Texas (Bexar County), San Antonio — The AlamoA Story Bigger Than Texas — (Long Barrack) —
This is the Long Barrack, the oldest building in San Antonio. It was built in 1724 as a convento or residence for priests and was originally part of the Mission San Antonio de Valero, now known as the Alamo. Since then it has been used as a . . . — Map (db m30743) HM
Texas (Bexar County), San Antonio — The Alamo / El Alamo
Near Alamo Plaza at East Crockett Street.
Side 1 The Alamo Mission San Antonio de Valero - famed as The Alamo - founded 1718 by Spanish Missionaries. Secularized 1793. Garrison for Spanish Cavalry and Flying Company of San Carlos de Parras y Alamo. Between February 23 and . . . — Map (db m78330) HM
Texas (Bexar County), San Antonio — 95 — The Alamo Cenotaph"The Spirit of Sacrifice"
On Alamo Plaza at Houston Street, on the right when traveling north on Alamo Plaza.
In memory of the heroes who sacrified their lives at the Alamo, March 6, 1836, in the defense of Texas. “They chose never to surrender nor retreat. These brave hearts, with flag still proudly waving, perished in the flames of . . . — Map (db m30709) HM
Texas (Bexar County), San Antonio — The Alamo in 1836
Corrals for cattle and horses occupied this space during the famous 1836 Siege and Battle of the Alamo. Small fortifications provided cover for the Texans during the siege. The structures shown in the illustration are (left to right) the church, . . . — Map (db m30714) HM
Texas (Bexar County), San Antonio — The Alamo in 1836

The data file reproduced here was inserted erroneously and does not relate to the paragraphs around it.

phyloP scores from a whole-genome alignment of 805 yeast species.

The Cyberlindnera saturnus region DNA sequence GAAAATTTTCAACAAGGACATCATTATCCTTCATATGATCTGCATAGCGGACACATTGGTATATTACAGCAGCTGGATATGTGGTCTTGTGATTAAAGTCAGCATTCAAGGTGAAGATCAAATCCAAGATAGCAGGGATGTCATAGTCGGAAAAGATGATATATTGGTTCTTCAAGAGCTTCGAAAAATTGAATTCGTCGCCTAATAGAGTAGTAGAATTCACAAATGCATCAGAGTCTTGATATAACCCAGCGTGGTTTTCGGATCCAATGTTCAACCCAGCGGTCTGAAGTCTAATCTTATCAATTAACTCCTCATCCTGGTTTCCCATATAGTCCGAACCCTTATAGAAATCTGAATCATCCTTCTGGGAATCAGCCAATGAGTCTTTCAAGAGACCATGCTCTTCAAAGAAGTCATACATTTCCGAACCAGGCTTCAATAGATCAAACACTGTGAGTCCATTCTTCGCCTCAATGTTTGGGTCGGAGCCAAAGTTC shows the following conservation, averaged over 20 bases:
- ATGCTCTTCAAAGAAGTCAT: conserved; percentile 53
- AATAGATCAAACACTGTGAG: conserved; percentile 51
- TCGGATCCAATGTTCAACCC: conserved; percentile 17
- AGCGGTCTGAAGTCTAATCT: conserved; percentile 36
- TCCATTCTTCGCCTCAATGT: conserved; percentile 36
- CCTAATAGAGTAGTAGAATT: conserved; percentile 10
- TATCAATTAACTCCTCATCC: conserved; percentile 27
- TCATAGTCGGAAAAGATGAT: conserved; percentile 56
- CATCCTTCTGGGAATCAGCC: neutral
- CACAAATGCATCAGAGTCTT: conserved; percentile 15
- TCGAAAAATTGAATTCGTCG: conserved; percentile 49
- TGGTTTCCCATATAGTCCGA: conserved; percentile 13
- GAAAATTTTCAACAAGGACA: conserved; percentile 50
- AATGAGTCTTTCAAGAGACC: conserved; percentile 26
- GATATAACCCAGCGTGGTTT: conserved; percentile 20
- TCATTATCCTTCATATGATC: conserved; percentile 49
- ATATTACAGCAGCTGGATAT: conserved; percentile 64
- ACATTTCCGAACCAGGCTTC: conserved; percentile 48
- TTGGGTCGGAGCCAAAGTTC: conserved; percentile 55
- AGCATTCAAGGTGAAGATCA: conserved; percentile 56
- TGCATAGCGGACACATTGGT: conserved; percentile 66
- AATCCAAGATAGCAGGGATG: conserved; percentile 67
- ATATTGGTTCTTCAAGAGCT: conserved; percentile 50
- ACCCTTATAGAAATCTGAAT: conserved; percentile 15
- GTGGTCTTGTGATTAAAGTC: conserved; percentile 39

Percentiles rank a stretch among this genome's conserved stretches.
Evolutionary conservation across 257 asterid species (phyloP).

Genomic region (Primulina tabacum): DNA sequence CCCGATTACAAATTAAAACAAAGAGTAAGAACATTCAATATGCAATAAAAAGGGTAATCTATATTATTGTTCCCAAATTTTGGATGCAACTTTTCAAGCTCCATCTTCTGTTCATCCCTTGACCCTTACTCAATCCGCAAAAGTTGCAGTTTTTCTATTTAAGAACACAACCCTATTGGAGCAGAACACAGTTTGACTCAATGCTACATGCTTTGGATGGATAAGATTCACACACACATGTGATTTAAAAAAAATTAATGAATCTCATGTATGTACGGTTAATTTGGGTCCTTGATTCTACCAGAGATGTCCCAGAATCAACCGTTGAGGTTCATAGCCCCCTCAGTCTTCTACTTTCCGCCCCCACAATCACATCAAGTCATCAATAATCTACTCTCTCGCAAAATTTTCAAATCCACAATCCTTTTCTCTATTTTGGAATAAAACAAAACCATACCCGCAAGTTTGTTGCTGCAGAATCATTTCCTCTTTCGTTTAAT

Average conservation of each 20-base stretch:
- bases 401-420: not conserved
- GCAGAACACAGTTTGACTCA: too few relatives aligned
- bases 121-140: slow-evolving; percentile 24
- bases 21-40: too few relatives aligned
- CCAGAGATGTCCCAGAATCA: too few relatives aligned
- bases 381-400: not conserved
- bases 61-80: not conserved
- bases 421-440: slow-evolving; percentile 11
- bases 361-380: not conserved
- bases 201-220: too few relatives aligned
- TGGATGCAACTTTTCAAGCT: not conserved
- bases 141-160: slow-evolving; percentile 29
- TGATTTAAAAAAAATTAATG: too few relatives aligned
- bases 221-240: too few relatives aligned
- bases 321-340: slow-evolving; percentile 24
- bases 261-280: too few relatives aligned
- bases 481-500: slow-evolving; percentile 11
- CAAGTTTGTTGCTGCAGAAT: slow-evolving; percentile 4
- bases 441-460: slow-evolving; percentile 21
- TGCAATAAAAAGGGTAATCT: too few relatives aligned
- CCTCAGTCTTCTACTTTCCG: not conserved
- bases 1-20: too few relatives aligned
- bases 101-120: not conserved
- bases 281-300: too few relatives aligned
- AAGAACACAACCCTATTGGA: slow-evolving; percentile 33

The church of former Mission San Antonio de Valero had been converted into a powder magazine and artillery platform by the Mexican Army in the autumn of 1835 during the Siege of Béxar. Following the capture of the town in early December 1835, Texan . . . — Map (db m30736) HM
Texas (Bexar County), San Antonio — The Alamo in 1836
On Alamo Plaza, on the right when traveling north.
The fortress known to history as “The Alamo” was originally built by the Spanish in the 18th Century. Named Mission San Antonio de Valero by Franciscan officials, the mission occupied this site from 1724 until it was closed in 1793. The . . . — Map (db m30824) HM
Texas (Bexar County), San Antonio — The Alamo in 1836
On Crockett Street at Alamo Plaza, on the right when traveling west on Crockett Street.
One of the weakest points of the fortified former mission was an open space between the old church and the Low Barrack. During the Siege of Béxar, Mexican troops constructed a palisade, or double log-wall, to close the exposed area. The Texans . . . — Map (db m30857) HM
Texas (Bexar County), San Antonio — 335 — The Battle of the Salado
On Holbrook Road, on the left when traveling south.
Decisive in Texas history, was fought here, September 18, 1842. Col. Mathew Caldwell and Capt. John C. Hays, commanding a force of Texas volunteers, opposed the Mexican Army under General Adrian Woll that had captured San Antonio, and with the loss . . . — Map (db m128119) HM